The Penn State IFC/Panhellenic Dance Marathon took place in State College this past weekend. It’s the largest single student-run philanthropic event in America and, I think, the world. Since its start in 1973 it has raised more than $100 million for the Four Diamonds Fund, ensuring support and aid for children and families fighting pediatric cancer. This year THON broke all records, raising $12+ million.

It’s a great tradition in the Nittany Valley, it’s a great community effort, and often a positively life changing experience for those who participate. And as with all good things, there are some who would turn this strength into a weakness.

In December I sat down with an alumnus for lunch. THON was not the reason for the lunch, but our conversation eventually turned to the Nittany Valley community and particularly Greek Life and fraternities, which have been such an historic driver of our virtue and growth for much of our University’s history—and, yes, arguably less so lately.

Anyway, this alumnus presented me with a provocative framework on how to look at the future of Greek Life in the Nittany Valley. The basic idea is this: THON has come to epitomize Greek identity and over the course of each year consumes an enormous amount of human, financial, and communal capital. All capital that each fraternities or sorority is spending within the Nittany Valley. All capital that, at other universities, ends up being spent on the efforts of each fraternity’s or sorority’s national chapter philanthropies and efforts.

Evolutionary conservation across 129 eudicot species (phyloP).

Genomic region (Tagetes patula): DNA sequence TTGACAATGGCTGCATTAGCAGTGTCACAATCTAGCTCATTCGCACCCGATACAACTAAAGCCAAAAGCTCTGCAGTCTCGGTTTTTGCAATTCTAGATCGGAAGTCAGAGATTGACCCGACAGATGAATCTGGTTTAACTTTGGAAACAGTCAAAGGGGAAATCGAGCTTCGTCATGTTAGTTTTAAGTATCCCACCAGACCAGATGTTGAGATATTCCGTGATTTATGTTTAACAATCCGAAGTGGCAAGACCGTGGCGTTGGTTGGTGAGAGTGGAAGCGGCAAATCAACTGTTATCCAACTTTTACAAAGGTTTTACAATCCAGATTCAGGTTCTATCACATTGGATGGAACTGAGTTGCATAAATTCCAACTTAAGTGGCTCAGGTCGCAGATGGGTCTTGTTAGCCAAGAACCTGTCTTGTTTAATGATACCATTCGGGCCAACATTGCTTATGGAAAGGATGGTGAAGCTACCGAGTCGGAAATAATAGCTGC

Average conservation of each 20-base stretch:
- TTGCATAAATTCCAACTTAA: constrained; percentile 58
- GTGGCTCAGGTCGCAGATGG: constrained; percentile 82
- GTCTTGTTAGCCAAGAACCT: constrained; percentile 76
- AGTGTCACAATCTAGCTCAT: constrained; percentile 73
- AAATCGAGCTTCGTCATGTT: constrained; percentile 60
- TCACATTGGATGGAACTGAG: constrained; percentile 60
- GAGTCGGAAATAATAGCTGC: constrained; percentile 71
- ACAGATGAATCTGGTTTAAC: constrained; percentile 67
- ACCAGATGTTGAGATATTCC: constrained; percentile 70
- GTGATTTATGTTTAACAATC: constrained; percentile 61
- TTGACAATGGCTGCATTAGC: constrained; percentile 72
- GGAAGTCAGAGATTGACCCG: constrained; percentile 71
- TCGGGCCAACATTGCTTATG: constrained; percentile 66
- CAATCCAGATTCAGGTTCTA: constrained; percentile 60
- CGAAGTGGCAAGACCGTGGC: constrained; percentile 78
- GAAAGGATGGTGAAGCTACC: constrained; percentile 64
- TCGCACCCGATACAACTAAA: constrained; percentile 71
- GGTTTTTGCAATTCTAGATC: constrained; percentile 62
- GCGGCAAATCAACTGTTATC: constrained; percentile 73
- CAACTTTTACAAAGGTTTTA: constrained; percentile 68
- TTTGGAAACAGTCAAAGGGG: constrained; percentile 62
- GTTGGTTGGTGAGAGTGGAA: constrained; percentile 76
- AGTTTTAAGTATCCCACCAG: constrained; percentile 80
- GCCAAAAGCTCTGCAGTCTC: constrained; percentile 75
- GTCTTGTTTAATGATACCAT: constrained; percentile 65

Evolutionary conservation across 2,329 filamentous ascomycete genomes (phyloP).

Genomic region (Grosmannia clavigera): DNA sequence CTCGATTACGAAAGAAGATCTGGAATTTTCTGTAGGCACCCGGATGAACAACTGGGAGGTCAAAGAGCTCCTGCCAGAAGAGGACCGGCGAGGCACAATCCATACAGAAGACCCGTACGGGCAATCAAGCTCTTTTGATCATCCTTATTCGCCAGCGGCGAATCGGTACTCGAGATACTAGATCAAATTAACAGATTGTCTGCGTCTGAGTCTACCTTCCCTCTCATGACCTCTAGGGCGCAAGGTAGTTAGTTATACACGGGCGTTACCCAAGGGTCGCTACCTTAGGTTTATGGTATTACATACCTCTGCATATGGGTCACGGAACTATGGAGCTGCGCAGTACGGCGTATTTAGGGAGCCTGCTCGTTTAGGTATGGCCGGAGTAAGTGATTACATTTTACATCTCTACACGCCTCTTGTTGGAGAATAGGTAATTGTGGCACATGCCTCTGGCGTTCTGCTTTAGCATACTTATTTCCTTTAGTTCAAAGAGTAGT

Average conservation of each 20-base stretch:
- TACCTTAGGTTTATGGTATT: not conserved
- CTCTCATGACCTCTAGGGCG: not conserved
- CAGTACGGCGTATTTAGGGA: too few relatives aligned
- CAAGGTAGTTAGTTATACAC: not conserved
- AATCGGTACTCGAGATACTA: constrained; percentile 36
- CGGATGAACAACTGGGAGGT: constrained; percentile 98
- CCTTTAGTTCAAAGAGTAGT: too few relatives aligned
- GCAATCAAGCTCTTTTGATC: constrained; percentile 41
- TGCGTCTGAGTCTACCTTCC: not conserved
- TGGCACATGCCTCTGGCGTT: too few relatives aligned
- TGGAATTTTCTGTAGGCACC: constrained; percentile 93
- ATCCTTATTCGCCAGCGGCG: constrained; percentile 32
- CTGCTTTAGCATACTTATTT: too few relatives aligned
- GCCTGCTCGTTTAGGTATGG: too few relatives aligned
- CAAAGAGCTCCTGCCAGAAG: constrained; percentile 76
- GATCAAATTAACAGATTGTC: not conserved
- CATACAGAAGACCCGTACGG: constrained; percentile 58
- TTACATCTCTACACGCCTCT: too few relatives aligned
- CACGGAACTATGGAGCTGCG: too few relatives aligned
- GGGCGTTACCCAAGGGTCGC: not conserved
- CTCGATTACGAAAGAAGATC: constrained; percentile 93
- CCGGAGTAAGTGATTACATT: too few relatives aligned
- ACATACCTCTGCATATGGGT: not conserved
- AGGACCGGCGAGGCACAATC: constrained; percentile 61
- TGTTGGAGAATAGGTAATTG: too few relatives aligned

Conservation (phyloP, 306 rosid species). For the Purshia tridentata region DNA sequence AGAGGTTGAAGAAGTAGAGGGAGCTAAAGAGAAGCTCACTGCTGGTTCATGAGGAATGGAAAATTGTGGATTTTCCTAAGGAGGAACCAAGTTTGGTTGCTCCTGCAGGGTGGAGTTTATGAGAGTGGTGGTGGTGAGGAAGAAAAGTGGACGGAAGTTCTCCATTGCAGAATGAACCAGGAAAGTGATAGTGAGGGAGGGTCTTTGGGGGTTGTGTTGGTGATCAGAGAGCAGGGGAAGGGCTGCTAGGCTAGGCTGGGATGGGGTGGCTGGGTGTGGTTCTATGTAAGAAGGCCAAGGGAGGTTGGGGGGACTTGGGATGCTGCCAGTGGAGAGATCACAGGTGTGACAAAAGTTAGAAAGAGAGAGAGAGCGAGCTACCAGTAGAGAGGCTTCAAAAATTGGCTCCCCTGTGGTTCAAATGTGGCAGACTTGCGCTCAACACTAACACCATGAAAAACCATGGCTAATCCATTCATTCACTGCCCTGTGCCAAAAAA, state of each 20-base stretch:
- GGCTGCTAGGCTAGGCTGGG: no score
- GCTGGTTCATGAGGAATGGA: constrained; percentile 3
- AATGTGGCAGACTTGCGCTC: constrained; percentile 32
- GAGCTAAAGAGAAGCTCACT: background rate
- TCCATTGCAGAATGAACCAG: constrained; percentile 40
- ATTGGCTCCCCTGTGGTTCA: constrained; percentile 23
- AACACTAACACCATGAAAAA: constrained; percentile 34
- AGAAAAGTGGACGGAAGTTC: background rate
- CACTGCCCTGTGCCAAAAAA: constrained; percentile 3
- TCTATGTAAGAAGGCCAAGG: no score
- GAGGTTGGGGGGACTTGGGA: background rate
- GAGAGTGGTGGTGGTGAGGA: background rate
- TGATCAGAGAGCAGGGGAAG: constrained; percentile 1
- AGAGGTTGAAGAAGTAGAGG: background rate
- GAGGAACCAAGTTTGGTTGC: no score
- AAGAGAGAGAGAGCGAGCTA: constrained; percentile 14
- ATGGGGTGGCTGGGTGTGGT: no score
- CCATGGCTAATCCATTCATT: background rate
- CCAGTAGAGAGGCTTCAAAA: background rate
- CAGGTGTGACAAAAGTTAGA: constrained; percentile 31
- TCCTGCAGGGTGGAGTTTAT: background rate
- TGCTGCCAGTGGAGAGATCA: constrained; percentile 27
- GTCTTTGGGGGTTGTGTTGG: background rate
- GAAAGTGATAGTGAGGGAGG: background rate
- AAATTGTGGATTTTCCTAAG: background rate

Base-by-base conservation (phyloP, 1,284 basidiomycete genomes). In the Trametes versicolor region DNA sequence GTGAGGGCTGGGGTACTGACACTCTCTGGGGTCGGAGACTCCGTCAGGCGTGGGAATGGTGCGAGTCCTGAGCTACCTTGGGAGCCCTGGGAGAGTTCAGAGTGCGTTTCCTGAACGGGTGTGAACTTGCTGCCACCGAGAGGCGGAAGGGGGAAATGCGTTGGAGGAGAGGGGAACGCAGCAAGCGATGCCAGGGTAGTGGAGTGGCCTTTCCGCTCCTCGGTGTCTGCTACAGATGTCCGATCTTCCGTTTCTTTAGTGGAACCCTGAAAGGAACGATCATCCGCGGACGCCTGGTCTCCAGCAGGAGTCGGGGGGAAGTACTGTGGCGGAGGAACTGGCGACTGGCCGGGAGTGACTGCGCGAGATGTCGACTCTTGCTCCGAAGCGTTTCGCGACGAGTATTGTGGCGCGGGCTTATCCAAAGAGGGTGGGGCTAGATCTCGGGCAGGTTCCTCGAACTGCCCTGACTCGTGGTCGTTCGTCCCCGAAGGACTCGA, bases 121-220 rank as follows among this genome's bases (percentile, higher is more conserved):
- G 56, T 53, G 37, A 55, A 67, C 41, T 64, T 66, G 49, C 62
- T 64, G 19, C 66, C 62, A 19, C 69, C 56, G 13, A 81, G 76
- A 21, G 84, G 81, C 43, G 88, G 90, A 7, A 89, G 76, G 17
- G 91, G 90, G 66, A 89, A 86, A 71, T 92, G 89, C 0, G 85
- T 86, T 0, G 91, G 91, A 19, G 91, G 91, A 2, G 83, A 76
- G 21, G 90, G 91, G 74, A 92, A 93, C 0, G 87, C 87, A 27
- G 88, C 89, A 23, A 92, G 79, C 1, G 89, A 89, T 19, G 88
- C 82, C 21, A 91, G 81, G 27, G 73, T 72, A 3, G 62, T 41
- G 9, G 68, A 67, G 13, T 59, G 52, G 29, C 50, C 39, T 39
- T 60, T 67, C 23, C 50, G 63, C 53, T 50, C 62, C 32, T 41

What this means, explained my alumnus friend, is that Greek national associations are less pleased with their Penn State chapters even though many of them raise more for THON than other university chapters raise for anything else—and this displeasure or resentment manifests itself in that the national associations are less likely to strengthen, support, and defend their Penn State affiliates when they need reform, mentoring, or other assistance.

This alumnus was a part of Greek life as a student and remains committed to it today, as far as I can tell. I was not a part of Greek Life. I’m presenting this here simply in the spirit of asking, “Is this a plausible explanation for why Penn State Greek Life might be doing more good than ever and yet finding itself weaker and less secure than ever?”

An obvious example of a national Greek organization abandoning its local chapter was the destruction of Phi Delta Theta a few years ago.

In downtown State College there are some 50 historic, beautiful mansions built by fraternities over the past century and a half. And while it seems few fraternities have retained their gentlemanly character, there is the chance for real and tangible loss in the Nittany Valley if these houses—and more importantly, the young men within—are left to the fate of bureaucracy and national leadership whose vision seems to involve, in its best instances, tepid disinterest in leaving them to their own fate.

If the framework laid out to me in December is basically sound, it means new systems of support, mentoring, and development for Greek Life will need to come from within the Nittany Valley—or else we risk a slow degeneration and collapse of a system critically responsible for the University we enjoy in our time.